“Time and Tide”, Boomer’s Version.

Boomers have been accustomed through every stage of life to altering their take on society and its institutions. They have made learning the Periodic Table a fun song instead of the mind numbing rote; vibrant sock hops instead of the proper decorum of tea dances; and masters competitions an option to rocking chairs.

This generation has built expectations that they will also make changes to the aging process. It may come as a great surprise that, as Ira Gershwin wrote, “it ain’t necessarily so”. Medical interventions, joint replacement, stents, lasik eye surgery, calcium supplements and Grecian formula can decelerate the aging process, but only so far.

A good precaution is never wasted.

Tide and time waits for no Boomer, so the best way to prepare as you age is to be safe and healthy; making incremental adaptations starting with safety proofing the home to prevent falls and scalds, both of which can lead to hospitalization. Falls are particularly bad since they are the leading cause of mortality in older age. Hold down loose rugs with double-sided tape. Better yet roll them up out of the way.  Keep stairways clear of clutter and well lit; kitchen and bathroom floors and counters clear and wipe up spills right away.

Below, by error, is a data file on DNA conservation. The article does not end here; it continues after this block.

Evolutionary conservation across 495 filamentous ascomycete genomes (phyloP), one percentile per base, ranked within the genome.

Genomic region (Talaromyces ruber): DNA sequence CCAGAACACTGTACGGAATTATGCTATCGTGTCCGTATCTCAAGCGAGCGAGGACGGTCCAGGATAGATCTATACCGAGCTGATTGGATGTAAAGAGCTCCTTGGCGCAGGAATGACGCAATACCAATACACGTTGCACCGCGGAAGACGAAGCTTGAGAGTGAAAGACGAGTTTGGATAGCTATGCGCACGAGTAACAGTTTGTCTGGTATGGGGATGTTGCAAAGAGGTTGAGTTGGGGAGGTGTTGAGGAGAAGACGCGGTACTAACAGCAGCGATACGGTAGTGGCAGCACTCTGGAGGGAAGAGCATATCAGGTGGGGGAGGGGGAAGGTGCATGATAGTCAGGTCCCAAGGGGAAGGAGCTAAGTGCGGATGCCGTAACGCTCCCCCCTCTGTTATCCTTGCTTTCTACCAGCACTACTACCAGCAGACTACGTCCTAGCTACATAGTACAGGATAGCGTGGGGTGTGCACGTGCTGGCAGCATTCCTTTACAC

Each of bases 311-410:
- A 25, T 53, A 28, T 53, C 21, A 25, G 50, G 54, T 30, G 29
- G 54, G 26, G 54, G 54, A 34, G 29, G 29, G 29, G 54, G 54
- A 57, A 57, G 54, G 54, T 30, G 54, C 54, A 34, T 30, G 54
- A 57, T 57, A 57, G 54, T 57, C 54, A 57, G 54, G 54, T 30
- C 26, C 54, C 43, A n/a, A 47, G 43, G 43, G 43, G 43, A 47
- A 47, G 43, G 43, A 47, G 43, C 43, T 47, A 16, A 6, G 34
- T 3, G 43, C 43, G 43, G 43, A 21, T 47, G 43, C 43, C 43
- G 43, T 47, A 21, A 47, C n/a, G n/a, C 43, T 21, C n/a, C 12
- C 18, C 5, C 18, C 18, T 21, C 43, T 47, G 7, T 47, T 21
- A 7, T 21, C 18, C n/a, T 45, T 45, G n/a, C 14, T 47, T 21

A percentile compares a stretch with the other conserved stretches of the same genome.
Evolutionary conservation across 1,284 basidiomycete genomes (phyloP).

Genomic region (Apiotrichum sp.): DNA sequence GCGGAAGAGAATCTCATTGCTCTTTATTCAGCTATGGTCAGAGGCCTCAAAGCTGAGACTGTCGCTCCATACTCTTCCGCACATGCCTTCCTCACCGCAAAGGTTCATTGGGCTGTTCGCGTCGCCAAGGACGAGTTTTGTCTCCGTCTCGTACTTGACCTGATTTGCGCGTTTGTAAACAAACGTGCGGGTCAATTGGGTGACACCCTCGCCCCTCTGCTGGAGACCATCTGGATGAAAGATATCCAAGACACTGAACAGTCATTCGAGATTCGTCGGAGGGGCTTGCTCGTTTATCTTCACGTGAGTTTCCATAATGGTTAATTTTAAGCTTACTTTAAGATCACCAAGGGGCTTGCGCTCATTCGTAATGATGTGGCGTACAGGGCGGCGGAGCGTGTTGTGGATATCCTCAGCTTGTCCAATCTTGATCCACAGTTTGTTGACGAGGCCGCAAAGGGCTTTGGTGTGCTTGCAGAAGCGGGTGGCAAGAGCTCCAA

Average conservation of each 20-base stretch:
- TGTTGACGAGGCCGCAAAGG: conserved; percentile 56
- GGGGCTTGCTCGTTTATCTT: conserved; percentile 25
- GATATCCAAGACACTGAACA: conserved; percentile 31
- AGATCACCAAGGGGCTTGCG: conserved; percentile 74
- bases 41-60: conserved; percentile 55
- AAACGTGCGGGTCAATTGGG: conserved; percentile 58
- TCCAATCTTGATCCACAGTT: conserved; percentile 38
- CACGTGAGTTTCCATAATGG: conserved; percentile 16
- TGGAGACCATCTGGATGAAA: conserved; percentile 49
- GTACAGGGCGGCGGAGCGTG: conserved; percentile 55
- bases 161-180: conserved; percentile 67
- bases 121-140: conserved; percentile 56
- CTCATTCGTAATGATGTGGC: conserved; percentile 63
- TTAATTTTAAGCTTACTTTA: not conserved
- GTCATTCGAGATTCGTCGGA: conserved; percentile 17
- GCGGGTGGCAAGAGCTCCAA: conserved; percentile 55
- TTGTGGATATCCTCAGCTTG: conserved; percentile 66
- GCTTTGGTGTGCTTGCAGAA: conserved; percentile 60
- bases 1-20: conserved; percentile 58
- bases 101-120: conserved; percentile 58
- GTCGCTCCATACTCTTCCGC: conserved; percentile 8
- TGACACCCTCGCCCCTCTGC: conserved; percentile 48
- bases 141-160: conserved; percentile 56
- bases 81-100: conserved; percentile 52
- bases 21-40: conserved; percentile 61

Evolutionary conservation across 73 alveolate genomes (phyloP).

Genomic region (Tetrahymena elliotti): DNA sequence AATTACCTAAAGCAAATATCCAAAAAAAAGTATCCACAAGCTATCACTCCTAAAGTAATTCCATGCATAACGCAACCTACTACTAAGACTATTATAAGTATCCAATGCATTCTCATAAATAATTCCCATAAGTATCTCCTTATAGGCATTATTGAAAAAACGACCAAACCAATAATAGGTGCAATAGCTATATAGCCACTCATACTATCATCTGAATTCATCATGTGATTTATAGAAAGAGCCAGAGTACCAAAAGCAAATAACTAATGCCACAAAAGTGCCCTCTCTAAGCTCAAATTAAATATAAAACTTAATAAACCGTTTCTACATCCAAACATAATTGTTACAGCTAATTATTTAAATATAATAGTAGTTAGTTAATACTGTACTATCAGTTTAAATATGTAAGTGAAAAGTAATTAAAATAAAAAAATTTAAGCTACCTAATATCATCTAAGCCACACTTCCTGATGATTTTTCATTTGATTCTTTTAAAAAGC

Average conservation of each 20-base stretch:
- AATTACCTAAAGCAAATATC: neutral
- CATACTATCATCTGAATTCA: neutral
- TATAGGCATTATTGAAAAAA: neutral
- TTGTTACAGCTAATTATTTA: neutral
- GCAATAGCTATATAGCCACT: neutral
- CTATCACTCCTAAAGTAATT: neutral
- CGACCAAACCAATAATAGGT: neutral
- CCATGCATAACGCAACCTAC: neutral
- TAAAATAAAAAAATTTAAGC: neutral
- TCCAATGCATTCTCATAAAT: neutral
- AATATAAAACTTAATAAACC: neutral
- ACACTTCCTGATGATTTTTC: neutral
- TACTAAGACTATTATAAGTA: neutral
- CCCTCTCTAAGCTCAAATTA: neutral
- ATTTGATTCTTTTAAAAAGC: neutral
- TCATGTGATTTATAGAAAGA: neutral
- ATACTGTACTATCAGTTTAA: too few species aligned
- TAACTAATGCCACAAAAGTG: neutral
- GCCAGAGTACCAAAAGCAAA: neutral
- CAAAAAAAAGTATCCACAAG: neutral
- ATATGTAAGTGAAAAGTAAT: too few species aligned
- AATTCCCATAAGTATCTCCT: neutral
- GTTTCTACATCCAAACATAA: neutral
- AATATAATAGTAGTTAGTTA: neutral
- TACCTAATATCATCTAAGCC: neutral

Prescriptions should be well marked in a safe place. Be up front with your pharmacist for possible conflicts or side effects of over-the-counter medicines you are using. Review nutritional intake and drink lots of water. Reduced hydration can affect medicine’s value. Have your eyesight and hearing tested regularly to see where you’re going and hear all the latest gossip.

De-stressing and social networks 

Practicing self-care as discussed above and having a strong social network are two prime de-stressors. Limited socialization and restricted mobility often come along with aging – stressing, if not depressing. Friends, neighbours may move away for various reasons and that lifetime network that worked so well before may shrink. Keep socially active. If driving is restricted, ask friend or family for rides to social events. Grandchildren are always looking of opportunities to drive.

With Skype and other social media, keeping in touch with lifetime friendships is doable and good for morale. An important aspect of self-care is helping others. A good de-stressor for a friend living alone is to phone them to share the events of the day – and; nothing beats a good laugh for de-stressing.

Mary Ellen Tomlinson